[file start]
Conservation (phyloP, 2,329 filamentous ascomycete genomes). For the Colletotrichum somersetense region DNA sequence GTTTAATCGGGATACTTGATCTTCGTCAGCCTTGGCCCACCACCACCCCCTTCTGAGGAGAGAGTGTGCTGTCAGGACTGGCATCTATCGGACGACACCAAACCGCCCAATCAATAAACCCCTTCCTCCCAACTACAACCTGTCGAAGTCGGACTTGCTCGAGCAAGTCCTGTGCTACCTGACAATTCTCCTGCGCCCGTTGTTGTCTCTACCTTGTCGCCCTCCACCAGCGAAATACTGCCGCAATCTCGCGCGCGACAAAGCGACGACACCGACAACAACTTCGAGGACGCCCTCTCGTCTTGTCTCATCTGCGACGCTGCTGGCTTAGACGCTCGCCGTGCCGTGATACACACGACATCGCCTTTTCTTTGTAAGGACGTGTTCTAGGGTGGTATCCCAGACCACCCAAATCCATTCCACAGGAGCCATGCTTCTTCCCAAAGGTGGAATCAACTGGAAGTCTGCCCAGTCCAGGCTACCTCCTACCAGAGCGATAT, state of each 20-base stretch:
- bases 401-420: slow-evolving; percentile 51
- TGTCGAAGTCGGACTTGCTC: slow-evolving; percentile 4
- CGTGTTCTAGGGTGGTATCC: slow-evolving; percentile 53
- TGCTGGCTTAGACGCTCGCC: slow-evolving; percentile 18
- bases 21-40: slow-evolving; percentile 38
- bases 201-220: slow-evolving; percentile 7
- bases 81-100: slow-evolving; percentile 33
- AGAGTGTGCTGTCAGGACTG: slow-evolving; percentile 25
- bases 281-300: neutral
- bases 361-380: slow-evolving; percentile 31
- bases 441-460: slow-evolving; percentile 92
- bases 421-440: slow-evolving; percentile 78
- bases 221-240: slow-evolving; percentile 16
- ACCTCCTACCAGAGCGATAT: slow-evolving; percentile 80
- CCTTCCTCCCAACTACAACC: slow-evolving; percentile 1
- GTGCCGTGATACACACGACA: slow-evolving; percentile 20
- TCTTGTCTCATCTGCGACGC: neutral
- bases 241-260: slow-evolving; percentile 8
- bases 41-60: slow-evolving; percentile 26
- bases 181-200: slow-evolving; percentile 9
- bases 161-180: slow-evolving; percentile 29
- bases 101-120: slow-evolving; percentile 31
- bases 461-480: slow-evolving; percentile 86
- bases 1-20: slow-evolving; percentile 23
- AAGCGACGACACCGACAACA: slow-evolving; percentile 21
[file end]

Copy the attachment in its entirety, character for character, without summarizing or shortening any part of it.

Conservation (phyloP, 2,329 filamentous ascomycete genomes). For the Colletotrichum somersetense region DNA sequence GTTTAATCGGGATACTTGATCTTCGTCAGCCTTGGCCCACCACCACCCCCTTCTGAGGAGAGAGTGTGCTGTCAGGACTGGCATCTATCGGACGACACCAAACCGCCCAATCAATAAACCCCTTCCTCCCAACTACAACCTGTCGAAGTCGGACTTGCTCGAGCAAGTCCTGTGCTACCTGACAATTCTCCTGCGCCCGTTGTTGTCTCTACCTTGTCGCCCTCCACCAGCGAAATACTGCCGCAATCTCGCGCGCGACAAAGCGACGACACCGACAACAACTTCGAGGACGCCCTCTCGTCTTGTCTCATCTGCGACGCTGCTGGCTTAGACGCTCGCCGTGCCGTGATACACACGACATCGCCTTTTCTTTGTAAGGACGTGTTCTAGGGTGGTATCCCAGACCACCCAAATCCATTCCACAGGAGCCATGCTTCTTCCCAAAGGTGGAATCAACTGGAAGTCTGCCCAGTCCAGGCTACCTCCTACCAGAGCGATAT, state of each 20-base stretch:
- bases 401-420: slow-evolving; percentile 51
- TGTCGAAGTCGGACTTGCTC: slow-evolving; percentile 4
- CGTGTTCTAGGGTGGTATCC: slow-evolving; percentile 53
- TGCTGGCTTAGACGCTCGCC: slow-evolving; percentile 18
- bases 21-40: slow-evolving; percentile 38
- bases 201-220: slow-evolving; percentile 7
- bases 81-100: slow-evolving; percentile 33
- AGAGTGTGCTGTCAGGACTG: slow-evolving; percentile 25
- bases 281-300: neutral
- bases 361-380: slow-evolving; percentile 31
- bases 441-460: slow-evolving; percentile 92
- bases 421-440: slow-evolving; percentile 78
- bases 221-240: slow-evolving; percentile 16
- ACCTCCTACCAGAGCGATAT: slow-evolving; percentile 80
- CCTTCCTCCCAACTACAACC: slow-evolving; percentile 1
- GTGCCGTGATACACACGACA: slow-evolving; percentile 20
- TCTTGTCTCATCTGCGACGC: neutral
- bases 241-260: slow-evolving; percentile 8
- bases 41-60: slow-evolving; percentile 26
- bases 181-200: slow-evolving; percentile 9
- bases 161-180: slow-evolving; percentile 29
- bases 101-120: slow-evolving; percentile 31
- bases 461-480: slow-evolving; percentile 86
- bases 1-20: slow-evolving; percentile 23
- AAGCGACGACACCGACAACA: slow-evolving; percentile 21